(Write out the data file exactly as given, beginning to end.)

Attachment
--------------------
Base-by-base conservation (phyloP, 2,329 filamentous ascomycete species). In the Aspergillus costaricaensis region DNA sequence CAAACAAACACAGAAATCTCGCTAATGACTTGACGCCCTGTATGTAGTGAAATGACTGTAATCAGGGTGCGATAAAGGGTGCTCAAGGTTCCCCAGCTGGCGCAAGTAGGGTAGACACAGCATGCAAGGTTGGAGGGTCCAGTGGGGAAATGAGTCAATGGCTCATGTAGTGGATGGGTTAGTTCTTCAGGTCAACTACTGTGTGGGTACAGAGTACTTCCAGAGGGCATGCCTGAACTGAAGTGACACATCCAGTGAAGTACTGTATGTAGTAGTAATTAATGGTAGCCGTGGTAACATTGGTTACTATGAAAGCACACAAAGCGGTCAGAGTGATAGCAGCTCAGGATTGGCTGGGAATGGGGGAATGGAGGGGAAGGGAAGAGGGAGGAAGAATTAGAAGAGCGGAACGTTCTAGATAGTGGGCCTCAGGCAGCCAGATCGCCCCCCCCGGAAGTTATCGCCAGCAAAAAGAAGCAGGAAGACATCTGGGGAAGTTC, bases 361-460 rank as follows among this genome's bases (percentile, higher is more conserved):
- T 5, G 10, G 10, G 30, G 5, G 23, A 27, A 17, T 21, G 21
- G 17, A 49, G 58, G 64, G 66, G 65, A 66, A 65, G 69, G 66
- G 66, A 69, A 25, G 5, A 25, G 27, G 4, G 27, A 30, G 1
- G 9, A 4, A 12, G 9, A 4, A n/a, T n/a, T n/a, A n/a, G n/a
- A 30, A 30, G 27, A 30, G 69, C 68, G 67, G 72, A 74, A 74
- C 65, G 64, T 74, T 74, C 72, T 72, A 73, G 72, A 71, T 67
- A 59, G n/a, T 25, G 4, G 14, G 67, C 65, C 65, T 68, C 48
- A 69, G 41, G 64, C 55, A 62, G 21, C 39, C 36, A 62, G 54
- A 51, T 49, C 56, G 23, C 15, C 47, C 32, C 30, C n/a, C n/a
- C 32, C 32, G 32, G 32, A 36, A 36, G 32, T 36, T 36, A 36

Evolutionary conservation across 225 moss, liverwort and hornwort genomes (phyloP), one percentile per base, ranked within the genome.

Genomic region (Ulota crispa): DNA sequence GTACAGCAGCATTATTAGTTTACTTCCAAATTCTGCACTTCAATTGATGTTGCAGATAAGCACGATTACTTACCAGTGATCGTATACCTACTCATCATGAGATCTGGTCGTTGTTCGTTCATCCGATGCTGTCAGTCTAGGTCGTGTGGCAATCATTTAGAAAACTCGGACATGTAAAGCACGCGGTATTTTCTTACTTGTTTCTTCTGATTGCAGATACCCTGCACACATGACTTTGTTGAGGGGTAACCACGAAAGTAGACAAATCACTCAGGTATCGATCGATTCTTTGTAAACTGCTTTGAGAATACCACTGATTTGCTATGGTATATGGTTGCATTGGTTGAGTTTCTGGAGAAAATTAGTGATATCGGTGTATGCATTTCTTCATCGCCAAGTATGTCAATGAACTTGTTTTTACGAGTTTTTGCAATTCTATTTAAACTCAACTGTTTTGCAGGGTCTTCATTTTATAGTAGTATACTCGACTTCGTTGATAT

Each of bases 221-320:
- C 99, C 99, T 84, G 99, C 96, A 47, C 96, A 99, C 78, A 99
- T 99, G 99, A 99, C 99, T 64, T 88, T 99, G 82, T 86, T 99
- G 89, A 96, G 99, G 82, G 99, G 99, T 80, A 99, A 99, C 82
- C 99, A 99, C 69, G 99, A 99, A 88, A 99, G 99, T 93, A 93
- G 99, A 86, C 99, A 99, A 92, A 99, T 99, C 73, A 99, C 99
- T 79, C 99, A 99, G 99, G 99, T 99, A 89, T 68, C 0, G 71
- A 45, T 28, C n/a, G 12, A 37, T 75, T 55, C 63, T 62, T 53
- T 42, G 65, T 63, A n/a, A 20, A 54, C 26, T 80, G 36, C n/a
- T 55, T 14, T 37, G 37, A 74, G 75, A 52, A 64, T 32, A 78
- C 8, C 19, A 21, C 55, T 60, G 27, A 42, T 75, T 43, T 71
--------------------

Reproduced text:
Base-by-base conservation (phyloP, 2,329 filamentous ascomycete species). In the Aspergillus costaricaensis region DNA sequence CAAACAAACACAGAAATCTCGCTAATGACTTGACGCCCTGTATGTAGTGAAATGACTGTAATCAGGGTGCGATAAAGGGTGCTCAAGGTTCCCCAGCTGGCGCAAGTAGGGTAGACACAGCATGCAAGGTTGGAGGGTCCAGTGGGGAAATGAGTCAATGGCTCATGTAGTGGATGGGTTAGTTCTTCAGGTCAACTACTGTGTGGGTACAGAGTACTTCCAGAGGGCATGCCTGAACTGAAGTGACACATCCAGTGAAGTACTGTATGTAGTAGTAATTAATGGTAGCCGTGGTAACATTGGTTACTATGAAAGCACACAAAGCGGTCAGAGTGATAGCAGCTCAGGATTGGCTGGGAATGGGGGAATGGAGGGGAAGGGAAGAGGGAGGAAGAATTAGAAGAGCGGAACGTTCTAGATAGTGGGCCTCAGGCAGCCAGATCGCCCCCCCCGGAAGTTATCGCCAGCAAAAAGAAGCAGGAAGACATCTGGGGAAGTTC, bases 361-460 rank as follows among this genome's bases (percentile, higher is more conserved):
- T 5, G 10, G 10, G 30, G 5, G 23, A 27, A 17, T 21, G 21
- G 17, A 49, G 58, G 64, G 66, G 65, A 66, A 65, G 69, G 66
- G 66, A 69, A 25, G 5, A 25, G 27, G 4, G 27, A 30, G 1
- G 9, A 4, A 12, G 9, A 4, A n/a, T n/a, T n/a, A n/a, G n/a
- A 30, A 30, G 27, A 30, G 69, C 68, G 67, G 72, A 74, A 74
- C 65, G 64, T 74, T 74, C 72, T 72, A 73, G 72, A 71, T 67
- A 59, G n/a, T 25, G 4, G 14, G 67, C 65, C 65, T 68, C 48
- A 69, G 41, G 64, C 55, A 62, G 21, C 39, C 36, A 62, G 54
- A 51, T 49, C 56, G 23, C 15, C 47, C 32, C 30, C n/a, C n/a
- C 32, C 32, G 32, G 32, A 36, A 36, G 32, T 36, T 36, A 36

Evolutionary conservation across 225 moss, liverwort and hornwort genomes (phyloP), one percentile per base, ranked within the genome.

Genomic region (Ulota crispa): DNA sequence GTACAGCAGCATTATTAGTTTACTTCCAAATTCTGCACTTCAATTGATGTTGCAGATAAGCACGATTACTTACCAGTGATCGTATACCTACTCATCATGAGATCTGGTCGTTGTTCGTTCATCCGATGCTGTCAGTCTAGGTCGTGTGGCAATCATTTAGAAAACTCGGACATGTAAAGCACGCGGTATTTTCTTACTTGTTTCTTCTGATTGCAGATACCCTGCACACATGACTTTGTTGAGGGGTAACCACGAAAGTAGACAAATCACTCAGGTATCGATCGATTCTTTGTAAACTGCTTTGAGAATACCACTGATTTGCTATGGTATATGGTTGCATTGGTTGAGTTTCTGGAGAAAATTAGTGATATCGGTGTATGCATTTCTTCATCGCCAAGTATGTCAATGAACTTGTTTTTACGAGTTTTTGCAATTCTATTTAAACTCAACTGTTTTGCAGGGTCTTCATTTTATAGTAGTATACTCGACTTCGTTGATAT

Each of bases 221-320:
- C 99, C 99, T 84, G 99, C 96, A 47, C 96, A 99, C 78, A 99
- T 99, G 99, A 99, C 99, T 64, T 88, T 99, G 82, T 86, T 99
- G 89, A 96, G 99, G 82, G 99, G 99, T 80, A 99, A 99, C 82
- C 99, A 99, C 69, G 99, A 99, A 88, A 99, G 99, T 93, A 93
- G 99, A 86, C 99, A 99, A 92, A 99, T 99, C 73, A 99, C 99
- T 79, C 99, A 99, G 99, G 99, T 99, A 89, T 68, C 0, G 71
- A 45, T 28, C n/a, G 12, A 37, T 75, T 55, C 63, T 62, T 53
- T 42, G 65, T 63, A n/a, A 20, A 54, C 26, T 80, G 36, C n/a
- T 55, T 14, T 37, G 37, A 74, G 75, A 52, A 64, T 32, A 78
- C 8, C 19, A 21, C 55, T 60, G 27, A 42, T 75, T 43, T 71